The rising sun pattern on the face is interesting to look at and not even close to a distraction at address. I’ve heard a lot of players worry the milled face will produce too much spin. In my multiple rounds of testing, I’ve found this to be one of the lowest spinning, longest drivers of the season.
The Cobra King F8/+ drivers are available in both Black and Nardo Grey. The standard F8 is designed for forgiveness and ball speed across the entire face, and the F8+ is for higher swing speeds and better players looking for playability.
Ping G400 Max
I never thought a Ping driver would be my number one recommendation of the year, but the Ping G400 Max is the offering I suggest every single player puts in their hands before purchasing a new driver. Seriously, try this driver.
Traditionally, I have not hit Ping drivers well, their shape hasn’t exactly suited my eye. And, while the G400 Max shape isn’t exactly compact, it sets up well at address. No driver had a tighter dispersion than the G400 Max during my testing. If you struggle with hooks or slices, this could be your answer.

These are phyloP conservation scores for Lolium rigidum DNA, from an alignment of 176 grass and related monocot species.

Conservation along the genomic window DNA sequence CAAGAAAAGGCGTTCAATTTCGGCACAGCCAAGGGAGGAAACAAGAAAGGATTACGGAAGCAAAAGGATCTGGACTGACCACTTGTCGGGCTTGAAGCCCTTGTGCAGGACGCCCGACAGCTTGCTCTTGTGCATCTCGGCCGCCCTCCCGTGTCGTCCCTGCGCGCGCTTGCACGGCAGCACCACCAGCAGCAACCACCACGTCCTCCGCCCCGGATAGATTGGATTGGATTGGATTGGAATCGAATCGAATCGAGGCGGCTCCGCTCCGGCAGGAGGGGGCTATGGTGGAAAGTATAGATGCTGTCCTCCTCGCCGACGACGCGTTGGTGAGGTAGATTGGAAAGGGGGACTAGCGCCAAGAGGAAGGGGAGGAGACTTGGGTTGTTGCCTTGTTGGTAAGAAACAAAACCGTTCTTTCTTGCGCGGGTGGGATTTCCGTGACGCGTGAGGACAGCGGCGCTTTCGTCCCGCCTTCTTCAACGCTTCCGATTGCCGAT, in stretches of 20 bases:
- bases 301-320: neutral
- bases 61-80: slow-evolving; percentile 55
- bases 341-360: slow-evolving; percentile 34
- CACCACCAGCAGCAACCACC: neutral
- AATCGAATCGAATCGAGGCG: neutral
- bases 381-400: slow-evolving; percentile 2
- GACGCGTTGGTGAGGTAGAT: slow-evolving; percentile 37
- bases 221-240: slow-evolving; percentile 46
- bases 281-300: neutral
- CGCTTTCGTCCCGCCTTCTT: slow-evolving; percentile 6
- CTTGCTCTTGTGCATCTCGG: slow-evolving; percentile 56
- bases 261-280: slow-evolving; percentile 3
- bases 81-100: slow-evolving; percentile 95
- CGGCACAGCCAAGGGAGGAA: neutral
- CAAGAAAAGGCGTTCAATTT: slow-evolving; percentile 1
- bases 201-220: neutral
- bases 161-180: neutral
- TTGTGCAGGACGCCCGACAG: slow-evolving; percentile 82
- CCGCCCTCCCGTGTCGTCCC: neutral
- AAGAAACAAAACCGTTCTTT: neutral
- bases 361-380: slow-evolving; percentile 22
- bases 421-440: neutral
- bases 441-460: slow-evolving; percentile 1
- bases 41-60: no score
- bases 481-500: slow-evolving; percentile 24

The crown turbulators may seem busy at first, but I hardly noticed them through the hundreds of balls I’ve hit in testing. The longer back end delivers outstanding forgiveness, limiting side to side dispersion as well as elevating ball speeds on off-center hits.
In head to head comparison with the Cobra King F8+ and Callaway Rogue Sub Zero drivers, both of which are geared for low spin and better players, the G400 Max produced higher spin rates, which is understandable.
I feel confident if I paired the G400 Max head with the absolute best shaft combination, this driver would be lights out and give anything on the market a run for its money in both distance and accuracy.